Obsolete methods of appraising and adjusting employee performance, such as competitive rankings and annual reviews, have been shown to be a waste of resources compared to processes that enable regular feedback for the entire organization. In a time where everything lives in the cloud and personalization and automation exist everywhere, why are we still living in the Stone Age when it comes to talent management?

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As more organizations come to understand that each person responds differently to work environments, stressful situations, and team dynamics, and a one-size-fits-all approach doesn’t work for anyone, it’s time to think about how technology and big data can help us to understand the human element of management.

Using behavioral assessments

Modern technology has enabled companies to apply methods of performance improvement on a larger scale than previously possible. With cutting-edge technology at our disposal, it’s possible to layer behavioral information and insights throughout the talent management lifecycle to help managers give employees highly effective and meaningful feedback, coaching and communications. Built on the foundation of personality assessment, which are popular during the hiring process, powerful talent intelligence programs can further extend the usefulness of these assessments to provide managers with valuable insight into the management preferences of their direct reports.

AI is emerging as another solution for talent management. There are opportunities beyond the menial tasks AI has typically been responsible for taking over. AI can improve the post-hire aspects of the employee experience and help to design tailored leadership training for managers.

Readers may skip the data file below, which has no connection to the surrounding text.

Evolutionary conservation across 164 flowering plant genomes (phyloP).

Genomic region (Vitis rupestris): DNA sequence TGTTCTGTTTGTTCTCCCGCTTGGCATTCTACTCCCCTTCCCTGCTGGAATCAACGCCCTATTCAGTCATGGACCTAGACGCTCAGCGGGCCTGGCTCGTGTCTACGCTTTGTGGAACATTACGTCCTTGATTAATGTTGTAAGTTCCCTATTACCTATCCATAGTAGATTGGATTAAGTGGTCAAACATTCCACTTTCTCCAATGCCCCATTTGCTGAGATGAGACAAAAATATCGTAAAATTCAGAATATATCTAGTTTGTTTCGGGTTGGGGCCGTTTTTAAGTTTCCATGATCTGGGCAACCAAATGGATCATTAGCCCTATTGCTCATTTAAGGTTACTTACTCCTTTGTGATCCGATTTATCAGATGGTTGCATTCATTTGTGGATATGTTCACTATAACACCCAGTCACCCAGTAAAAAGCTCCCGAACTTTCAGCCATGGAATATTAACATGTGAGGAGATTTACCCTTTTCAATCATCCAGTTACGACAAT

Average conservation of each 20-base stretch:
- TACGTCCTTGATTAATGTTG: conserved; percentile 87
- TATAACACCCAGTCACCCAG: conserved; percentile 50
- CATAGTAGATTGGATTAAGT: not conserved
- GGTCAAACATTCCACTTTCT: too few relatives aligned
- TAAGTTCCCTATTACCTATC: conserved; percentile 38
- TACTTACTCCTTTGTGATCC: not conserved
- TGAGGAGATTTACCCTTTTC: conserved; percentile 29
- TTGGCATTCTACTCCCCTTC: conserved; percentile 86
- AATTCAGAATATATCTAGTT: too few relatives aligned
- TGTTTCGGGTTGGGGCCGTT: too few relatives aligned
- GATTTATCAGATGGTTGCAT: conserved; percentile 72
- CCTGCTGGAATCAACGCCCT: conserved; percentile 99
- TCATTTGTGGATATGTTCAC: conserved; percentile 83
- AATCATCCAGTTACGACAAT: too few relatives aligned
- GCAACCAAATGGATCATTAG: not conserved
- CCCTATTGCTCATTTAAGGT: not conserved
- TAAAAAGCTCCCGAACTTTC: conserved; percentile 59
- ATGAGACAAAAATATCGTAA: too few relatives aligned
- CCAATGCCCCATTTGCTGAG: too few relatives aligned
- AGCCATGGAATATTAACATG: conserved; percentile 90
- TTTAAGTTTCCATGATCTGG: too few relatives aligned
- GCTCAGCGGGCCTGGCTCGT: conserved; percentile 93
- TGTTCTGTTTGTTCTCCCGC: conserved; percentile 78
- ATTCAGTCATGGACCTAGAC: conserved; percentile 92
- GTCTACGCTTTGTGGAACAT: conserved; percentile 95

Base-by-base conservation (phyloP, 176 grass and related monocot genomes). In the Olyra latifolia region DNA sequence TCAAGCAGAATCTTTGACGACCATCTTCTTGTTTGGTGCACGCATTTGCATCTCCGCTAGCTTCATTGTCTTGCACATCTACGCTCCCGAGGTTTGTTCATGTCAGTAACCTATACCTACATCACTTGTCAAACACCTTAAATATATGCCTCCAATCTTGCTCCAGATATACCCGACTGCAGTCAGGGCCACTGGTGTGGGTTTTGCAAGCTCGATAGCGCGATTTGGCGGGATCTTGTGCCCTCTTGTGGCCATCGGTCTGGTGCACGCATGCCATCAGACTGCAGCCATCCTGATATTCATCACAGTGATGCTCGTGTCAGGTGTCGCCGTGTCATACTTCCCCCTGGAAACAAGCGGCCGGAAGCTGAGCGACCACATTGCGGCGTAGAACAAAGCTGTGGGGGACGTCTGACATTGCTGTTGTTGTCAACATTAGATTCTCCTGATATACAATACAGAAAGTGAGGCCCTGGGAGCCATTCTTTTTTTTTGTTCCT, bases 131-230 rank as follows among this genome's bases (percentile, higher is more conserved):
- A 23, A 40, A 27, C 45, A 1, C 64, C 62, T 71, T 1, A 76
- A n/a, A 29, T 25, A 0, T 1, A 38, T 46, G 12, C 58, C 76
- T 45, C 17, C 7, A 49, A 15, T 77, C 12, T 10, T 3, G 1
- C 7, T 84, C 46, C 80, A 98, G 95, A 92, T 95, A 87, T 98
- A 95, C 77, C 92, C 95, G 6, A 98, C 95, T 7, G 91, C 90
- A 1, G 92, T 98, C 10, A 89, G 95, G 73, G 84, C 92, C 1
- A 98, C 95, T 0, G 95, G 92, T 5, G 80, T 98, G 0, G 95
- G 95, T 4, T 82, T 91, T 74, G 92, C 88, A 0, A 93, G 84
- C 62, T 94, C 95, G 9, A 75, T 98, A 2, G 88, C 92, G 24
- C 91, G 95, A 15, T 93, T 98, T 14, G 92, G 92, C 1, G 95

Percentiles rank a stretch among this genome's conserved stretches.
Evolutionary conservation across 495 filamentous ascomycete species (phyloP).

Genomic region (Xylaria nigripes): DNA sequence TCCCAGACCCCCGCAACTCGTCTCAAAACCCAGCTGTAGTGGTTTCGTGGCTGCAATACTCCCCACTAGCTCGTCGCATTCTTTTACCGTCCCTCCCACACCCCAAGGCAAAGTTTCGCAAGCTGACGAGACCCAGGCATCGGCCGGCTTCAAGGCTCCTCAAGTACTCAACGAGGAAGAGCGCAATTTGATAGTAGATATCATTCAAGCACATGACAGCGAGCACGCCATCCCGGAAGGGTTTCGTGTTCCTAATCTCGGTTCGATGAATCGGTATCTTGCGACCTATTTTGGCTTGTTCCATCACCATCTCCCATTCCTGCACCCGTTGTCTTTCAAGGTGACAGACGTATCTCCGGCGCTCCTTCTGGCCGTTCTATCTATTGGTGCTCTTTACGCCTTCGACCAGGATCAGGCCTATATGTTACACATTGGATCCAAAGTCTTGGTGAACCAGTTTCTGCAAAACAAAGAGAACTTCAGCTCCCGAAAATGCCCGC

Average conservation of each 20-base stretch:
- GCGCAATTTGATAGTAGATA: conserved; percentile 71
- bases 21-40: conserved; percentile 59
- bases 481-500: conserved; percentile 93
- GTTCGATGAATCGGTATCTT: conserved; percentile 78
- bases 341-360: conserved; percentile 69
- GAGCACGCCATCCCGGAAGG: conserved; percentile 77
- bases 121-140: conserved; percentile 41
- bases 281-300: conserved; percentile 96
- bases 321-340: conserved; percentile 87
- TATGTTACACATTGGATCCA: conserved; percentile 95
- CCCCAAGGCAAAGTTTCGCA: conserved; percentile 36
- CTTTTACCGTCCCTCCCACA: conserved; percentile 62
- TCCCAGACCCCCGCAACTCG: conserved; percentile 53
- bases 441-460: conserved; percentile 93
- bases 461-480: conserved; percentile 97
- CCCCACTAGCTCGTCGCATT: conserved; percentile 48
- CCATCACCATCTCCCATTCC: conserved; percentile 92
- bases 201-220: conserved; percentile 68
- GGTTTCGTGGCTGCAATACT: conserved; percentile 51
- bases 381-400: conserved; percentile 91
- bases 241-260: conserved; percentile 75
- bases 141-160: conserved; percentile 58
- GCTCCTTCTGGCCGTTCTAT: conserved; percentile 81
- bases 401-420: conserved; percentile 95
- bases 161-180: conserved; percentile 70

Optimize teams with technology

Using talent management technology to optimize teams produces results, including improvements in the quality of new hires, reduced time to fill an open position, decreased turnover, and overall performance advancements. Managers also have insight into their team’s problem-solving skills, emotional and motivational patterns, and interpersonal skills, allowing them to more effectively assign projects and tasks.

Employees truly are a company’s greatest asset, and it is increasingly important to leverage the unique skills that they bring to the table. As cutting-edge technologies increase efficiencies of repetitive and menial tasks, talent management software can help companies in a variety of ways – from hiring the very best, to managing and developing them daily, to promoting and retaining them for the long haul.

Henk joined Unit4 in 2017 as chief human resources officer responsible for developing and executing human resource strategy in support of the overall business plan and strategic company direction, specifically in the areas of succession planning, talent management, change management, organizational and performance management, training and development, and compensation.

He joined Unit4 from Vion Food Group, an international meat producer with more than 11,000 employees. Prior to that, Henk held senior leadership positions in a number of large international organizations including Philips and Wessanen. He graduated from Nyenrode Business University in the Netherlands in 1981.